Every IJN fan's favorite whipping-boy admiral, and hey, why should I be any different? Gruff, conservative, not overly-imaginative, and at his core profoundly suspicious of the potency of carrier-based airpower, Nagumo was (ironically enough) placed in charge of the most powerful naval air armada of the first half of the war: Kido Butai, Japan's carrier strike force. He was in charge of executing Yamamoto's plan for a Pearl Harbor attack, which was also ironic, because he and Yamamoto got along very poorly, and Nagumo didn't believe in Yamamoto's plan at all. The result; a spectacular, but somewhat superficial victory in Hawaii, wherein the US heavy surface units were largely destroyed or disabled, but escort vessels and (much more important) oil tanks farms and repair facilities escaped practically untouched (despite the urging of his staff officers to launch a second attack and destroy them). This, in turn, left the US Navy with both the carrier escorts and the logistical underpinnings necessary to carry on the war.
After Pearl Harbor, Nagumo commanded Kido Butai through its subsequent six-month long reign of terror, during which it roamed the Pacific with seeming invincibility, until it was finally dismembered at the Battle of Midway. Thereafter he went on to lead the Combined Fleet's carrier aviation forces through a series of uninspiring performances around the Solomons, finally being removed from command after the Battle of Santa Cruz, October 25-27, 1942. He died by his own hand during the invasion of Saipan in July, 1944.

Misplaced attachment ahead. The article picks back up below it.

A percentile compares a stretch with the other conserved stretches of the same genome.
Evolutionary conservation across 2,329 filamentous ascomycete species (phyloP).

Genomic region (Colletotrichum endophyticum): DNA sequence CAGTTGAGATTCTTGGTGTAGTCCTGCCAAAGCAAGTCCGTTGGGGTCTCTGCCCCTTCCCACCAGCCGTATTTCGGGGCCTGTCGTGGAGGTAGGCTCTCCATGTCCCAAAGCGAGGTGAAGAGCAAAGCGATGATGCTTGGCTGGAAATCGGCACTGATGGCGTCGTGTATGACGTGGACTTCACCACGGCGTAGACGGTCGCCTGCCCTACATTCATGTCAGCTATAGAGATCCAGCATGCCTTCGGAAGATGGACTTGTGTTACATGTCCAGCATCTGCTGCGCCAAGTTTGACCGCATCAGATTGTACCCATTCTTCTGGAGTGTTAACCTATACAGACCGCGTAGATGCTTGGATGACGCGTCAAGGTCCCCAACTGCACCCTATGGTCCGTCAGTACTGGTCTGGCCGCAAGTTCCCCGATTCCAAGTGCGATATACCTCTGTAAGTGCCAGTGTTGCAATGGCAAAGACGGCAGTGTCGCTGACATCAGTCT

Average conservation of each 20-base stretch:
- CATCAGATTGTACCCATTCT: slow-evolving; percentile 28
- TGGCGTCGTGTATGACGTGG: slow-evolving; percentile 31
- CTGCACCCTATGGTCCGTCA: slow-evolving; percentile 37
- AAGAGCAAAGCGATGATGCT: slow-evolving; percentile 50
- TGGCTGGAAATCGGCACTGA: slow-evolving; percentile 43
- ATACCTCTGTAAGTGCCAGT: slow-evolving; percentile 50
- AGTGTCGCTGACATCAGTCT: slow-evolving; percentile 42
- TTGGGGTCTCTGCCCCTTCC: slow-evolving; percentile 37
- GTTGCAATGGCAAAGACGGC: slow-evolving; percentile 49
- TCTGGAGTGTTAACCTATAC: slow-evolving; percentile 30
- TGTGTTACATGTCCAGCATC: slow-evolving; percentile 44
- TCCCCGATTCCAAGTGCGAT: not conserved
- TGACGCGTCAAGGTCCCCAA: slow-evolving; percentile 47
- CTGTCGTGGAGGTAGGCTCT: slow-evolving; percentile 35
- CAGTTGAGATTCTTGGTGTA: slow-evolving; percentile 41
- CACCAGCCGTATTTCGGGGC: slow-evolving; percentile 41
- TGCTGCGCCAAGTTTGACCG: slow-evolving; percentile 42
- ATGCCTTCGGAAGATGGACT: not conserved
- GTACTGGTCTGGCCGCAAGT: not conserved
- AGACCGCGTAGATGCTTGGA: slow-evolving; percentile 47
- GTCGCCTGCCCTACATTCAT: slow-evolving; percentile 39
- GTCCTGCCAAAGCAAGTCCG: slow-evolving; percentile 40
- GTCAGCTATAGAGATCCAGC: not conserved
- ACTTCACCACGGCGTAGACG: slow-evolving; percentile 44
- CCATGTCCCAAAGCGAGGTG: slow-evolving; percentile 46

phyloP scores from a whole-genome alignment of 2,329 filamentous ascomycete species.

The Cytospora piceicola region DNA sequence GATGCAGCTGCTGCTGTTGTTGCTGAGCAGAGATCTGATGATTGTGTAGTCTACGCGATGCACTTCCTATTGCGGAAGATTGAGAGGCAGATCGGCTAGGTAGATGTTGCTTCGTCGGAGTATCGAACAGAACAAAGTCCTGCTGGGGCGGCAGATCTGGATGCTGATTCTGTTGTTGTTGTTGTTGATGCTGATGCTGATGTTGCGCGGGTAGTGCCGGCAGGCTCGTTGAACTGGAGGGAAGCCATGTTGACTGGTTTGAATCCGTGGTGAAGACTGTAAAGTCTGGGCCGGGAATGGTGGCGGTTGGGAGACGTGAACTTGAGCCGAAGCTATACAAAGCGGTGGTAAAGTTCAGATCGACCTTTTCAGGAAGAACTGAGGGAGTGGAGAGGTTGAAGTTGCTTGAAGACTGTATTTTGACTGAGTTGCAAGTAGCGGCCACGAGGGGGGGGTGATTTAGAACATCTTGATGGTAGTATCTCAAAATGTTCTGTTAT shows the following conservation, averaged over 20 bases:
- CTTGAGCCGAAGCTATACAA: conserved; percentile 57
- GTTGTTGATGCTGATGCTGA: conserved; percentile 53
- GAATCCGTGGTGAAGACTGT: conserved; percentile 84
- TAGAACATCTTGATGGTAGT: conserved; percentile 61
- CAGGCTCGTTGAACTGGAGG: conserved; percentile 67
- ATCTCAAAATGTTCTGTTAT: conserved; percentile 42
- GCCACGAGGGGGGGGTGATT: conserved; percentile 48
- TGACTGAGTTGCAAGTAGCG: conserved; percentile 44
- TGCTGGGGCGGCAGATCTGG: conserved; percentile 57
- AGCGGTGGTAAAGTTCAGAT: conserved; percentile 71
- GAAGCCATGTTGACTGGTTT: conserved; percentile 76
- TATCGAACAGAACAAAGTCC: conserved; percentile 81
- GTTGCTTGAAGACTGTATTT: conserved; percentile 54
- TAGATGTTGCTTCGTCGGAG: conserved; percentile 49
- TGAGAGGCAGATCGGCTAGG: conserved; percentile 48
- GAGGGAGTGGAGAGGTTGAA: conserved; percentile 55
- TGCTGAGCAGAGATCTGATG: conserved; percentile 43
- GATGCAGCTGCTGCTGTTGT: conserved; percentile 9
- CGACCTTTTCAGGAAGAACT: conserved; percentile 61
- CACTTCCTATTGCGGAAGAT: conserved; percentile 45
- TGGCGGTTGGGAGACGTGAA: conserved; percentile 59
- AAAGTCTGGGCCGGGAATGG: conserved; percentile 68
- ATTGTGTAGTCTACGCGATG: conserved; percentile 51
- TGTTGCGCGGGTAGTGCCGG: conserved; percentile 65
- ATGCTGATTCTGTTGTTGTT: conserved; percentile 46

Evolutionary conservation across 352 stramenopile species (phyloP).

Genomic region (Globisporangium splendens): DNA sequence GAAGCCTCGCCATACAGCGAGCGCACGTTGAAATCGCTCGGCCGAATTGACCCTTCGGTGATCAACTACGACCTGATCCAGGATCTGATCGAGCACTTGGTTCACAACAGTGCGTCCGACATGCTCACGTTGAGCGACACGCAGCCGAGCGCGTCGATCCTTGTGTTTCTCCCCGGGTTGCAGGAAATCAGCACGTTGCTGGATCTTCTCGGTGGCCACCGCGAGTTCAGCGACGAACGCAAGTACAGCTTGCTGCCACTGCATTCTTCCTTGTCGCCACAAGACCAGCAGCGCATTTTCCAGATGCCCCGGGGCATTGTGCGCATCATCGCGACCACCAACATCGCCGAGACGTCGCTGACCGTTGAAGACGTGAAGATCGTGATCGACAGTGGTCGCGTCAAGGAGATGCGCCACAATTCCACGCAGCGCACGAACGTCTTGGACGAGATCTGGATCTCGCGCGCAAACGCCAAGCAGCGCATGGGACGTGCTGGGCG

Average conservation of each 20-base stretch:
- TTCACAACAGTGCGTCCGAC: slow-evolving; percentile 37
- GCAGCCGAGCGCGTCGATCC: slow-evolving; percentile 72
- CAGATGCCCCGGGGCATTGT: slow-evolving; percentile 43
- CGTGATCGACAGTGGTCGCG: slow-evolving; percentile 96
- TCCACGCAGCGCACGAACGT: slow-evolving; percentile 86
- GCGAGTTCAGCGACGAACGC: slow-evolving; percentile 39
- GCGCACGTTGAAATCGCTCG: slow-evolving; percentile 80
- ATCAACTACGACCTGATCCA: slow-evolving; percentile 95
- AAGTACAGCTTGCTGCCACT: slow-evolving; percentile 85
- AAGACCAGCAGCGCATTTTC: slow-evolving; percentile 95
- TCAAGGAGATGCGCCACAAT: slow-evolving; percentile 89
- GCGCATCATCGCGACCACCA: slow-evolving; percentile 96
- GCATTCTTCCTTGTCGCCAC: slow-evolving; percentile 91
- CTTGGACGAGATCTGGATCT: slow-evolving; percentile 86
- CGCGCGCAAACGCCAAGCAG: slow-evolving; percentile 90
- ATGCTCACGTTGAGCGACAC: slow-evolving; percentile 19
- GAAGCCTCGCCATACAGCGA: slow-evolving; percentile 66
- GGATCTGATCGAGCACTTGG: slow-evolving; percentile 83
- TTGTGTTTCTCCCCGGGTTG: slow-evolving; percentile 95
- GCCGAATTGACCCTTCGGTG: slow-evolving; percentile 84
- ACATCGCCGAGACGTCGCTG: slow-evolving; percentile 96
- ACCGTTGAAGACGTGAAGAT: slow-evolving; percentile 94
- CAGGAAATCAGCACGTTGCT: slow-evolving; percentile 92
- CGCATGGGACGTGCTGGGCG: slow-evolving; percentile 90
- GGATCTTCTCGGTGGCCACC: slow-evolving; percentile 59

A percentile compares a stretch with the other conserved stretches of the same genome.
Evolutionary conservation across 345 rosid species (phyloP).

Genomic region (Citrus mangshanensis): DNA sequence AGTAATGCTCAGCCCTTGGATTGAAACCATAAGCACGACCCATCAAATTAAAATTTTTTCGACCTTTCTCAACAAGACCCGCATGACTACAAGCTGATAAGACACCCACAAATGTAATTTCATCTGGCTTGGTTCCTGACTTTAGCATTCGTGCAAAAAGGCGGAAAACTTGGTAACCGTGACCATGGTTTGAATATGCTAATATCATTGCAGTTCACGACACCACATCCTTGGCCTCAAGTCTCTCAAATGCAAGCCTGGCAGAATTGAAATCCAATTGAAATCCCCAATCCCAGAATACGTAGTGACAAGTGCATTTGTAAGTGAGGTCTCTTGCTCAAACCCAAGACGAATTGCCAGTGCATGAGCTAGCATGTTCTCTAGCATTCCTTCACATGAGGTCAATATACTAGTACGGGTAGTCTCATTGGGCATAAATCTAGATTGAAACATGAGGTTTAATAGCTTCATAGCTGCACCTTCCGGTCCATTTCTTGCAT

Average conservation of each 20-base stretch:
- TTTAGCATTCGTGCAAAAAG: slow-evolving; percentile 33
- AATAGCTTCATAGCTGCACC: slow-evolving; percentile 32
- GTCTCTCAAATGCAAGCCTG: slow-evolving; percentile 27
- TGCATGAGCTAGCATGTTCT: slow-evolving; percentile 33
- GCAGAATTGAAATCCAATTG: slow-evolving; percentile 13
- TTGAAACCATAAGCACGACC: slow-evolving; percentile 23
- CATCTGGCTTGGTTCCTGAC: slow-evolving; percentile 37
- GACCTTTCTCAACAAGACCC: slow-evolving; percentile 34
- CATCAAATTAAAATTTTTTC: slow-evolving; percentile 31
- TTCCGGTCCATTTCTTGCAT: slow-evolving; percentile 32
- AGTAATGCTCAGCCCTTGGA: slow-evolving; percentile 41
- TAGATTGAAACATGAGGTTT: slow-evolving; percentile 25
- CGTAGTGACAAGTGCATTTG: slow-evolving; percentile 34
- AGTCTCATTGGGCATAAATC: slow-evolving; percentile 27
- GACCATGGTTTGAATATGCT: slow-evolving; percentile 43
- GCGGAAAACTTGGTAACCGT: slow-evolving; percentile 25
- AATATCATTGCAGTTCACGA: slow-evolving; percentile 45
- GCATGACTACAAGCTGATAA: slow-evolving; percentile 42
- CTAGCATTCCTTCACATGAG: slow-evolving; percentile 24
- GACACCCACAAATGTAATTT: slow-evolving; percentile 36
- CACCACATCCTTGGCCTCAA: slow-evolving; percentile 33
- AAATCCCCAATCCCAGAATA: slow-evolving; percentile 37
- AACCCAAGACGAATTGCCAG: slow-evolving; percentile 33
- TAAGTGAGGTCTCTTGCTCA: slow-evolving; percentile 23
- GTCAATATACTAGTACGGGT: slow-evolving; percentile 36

C. Peter Chen:
For an officer of the old school, who believed in the ways of the big gun more than aircraft, it was a surprise that he was placed in charge of a carrier group. Sure he was among the hardest working admirals in the navy, but his innate distrust of naval aviation seemed to lead him to certain doom. This was where his leadership and experience came into play. In the first six months of the Pacific War, he racked up the most impressive resume in the history of naval warfare:
Of course, the failure at the Battle of Midway allowed Yamamoto, who had not been a supporter of Nagumo, to remove him from power. After Midway, he held much less important posts and largely faded away from history.
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WW2DB biography of Chuichi Nagumo
|Commander Chuichi Nagumo, in civilian clothes, with his middle school friend Ichiro Saeki while visiting Seattle, Washington, United States, 1925||Portrait of Nagumo, circa 1941-1942||Portrait of Chuichi Nagumo, date unknown||Chuichi Nagumo with his family, Japan, 1943||Vice Admiral Nagumo and his staff officers at Saipan, Mariana Islands, 1944|
See all 5 photos of Chuichi Nagumo on WW2DB
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